Supply-chain shortages are making it hard for parents of children with disabilities to get wheelchair-accessible vans
- Supply-chain shortages are making it difficult to get cars and car parts.
- People who need wheelchair-accessible vans don't have many options when shopping for transportation.
In December, my family's Toyota Sienna needed a part replaced, but it was nowhere to be found. Normally, we'd use our Honda Accord, rent a local van, or even use an Uber if the estimated shop time was short, but for my family of five, it's not always so simple.
We drive a Toyota Sienna BraunAbility, a modified wheelchair-accessible van. It's the only way that my family, including my 9-year-old son, who has spastic quadriplegic cerebral palsy, can get out of the house together.
Supply-chain shortages in the automaker industry are making it difficult to find basic replacement parts for cars and vans that need repair. Families who need a specific type of transportation to get around, like mine, are left with few options.
Repair parts are hard to find
Our van was towed to the dealer months ago, and we waited for the part to arrive. We received several notifications of a potential due date, but that day came and went. Each time, the estimated arrival date in the computer system at the dealer reverted to "TBD."
We were lucky enough to secure a loaner van in the interim, but not everyone is so fortunate.
Danielle Dapuzzo, a single mother from New Jersey, drives a modified Honda Odyssey, but the driver's-side sliding door isn't in use because of a broken motor. The part is nowhere to be found, with no expected delivery date.
"The van is functional," Dapuzzo said, "but I'm forced to use the passenger-side sliding door to climb over my daughter in her wheelchair to get to her gastronomy tube and colostomy. I have no choice but to use the van multiple times a day because I drive her to and from school."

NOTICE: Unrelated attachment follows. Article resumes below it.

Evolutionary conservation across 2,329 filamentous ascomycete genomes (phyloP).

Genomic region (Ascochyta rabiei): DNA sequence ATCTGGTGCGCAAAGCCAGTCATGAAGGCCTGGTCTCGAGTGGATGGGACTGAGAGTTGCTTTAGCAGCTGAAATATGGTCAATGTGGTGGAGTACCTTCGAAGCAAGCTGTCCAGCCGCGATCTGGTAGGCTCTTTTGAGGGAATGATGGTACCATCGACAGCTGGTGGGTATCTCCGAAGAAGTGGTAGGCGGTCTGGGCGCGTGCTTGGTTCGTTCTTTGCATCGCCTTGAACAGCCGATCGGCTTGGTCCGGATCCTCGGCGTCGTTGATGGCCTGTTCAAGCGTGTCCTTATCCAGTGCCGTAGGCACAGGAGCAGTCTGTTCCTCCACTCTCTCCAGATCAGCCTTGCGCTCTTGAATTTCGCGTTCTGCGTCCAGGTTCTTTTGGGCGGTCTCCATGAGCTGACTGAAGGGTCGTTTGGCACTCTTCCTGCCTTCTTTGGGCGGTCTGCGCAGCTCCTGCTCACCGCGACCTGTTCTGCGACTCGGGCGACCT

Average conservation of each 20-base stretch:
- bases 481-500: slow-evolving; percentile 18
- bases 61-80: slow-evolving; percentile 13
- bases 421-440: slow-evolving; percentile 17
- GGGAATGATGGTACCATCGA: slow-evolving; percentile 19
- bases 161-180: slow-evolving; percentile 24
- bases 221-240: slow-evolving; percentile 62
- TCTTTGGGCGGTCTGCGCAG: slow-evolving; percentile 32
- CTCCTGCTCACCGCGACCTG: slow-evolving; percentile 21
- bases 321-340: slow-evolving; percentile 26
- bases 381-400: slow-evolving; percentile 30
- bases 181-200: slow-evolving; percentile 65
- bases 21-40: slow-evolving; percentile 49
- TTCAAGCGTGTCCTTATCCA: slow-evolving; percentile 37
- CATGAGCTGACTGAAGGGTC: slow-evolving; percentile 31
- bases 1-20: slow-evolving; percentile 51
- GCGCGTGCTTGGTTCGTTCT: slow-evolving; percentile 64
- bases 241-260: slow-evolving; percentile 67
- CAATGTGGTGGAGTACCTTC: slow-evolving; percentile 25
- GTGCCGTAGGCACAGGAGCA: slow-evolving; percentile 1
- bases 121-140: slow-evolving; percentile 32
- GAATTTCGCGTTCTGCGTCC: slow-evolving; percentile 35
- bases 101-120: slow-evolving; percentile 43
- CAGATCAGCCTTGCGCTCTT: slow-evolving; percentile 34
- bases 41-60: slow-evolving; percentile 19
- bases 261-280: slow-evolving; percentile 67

The replacement part for our Toyota Sienna finally arrived in early May, almost five months after we put in an order. My family is thrilled to have our van back. But we will most likely need a new van soon, and there are few options on the market.
Vans are difficult to come by and expensive
Aside from having trouble obtaining replacement parts, parents of children with disabilities are having difficulty finding a vehicle that works well for their family at a reasonable cost. Local areas may have programs that pay for the modification, but even with that help, since van prices are at an all-time high, some families can't make that leap in cost.
Joey Enos and his wife, Anna MacNeil, want a Ford Transit XL for their son who has disabilities and uses a wheelchair to get around. As far as modified vans go, Enos said, "At first, I tried to get a van already converted, but the showroom was completely empty."
Nicole Bryson, the owner of FTMobility, explained further, "The semiconductor shortage is having a profound impact on the ability to locate vehicles to convert. It is nearly impossible to find one locally, so we end up placing orders for the inbound units that have no firm estimated dates of arrival."
Enos was willing to expand his search to other types of cars even though they may be bigger than his initial needs, but even when he expands his search, he's still unable to get transportation that works for his family, he said.
"Having very specific needs is making it so much harder. Each kid is different, and I feel each vehicle should be adjusted for it, but we are being asked to compromise because of lack of inventory," Enos said.
Bryson said: "Aside from the shortage of inventory, prices are sky-high. Suggested MSRP means nothing as auto dealers nationwide are charging over sticker."
Enos still doesn't have transportation for his son, who is getting older and needs a van that can comfortably accommodate his wheelchair, especially since Enos suffered physical injuries, including a herniated disk, related to lifting his son.
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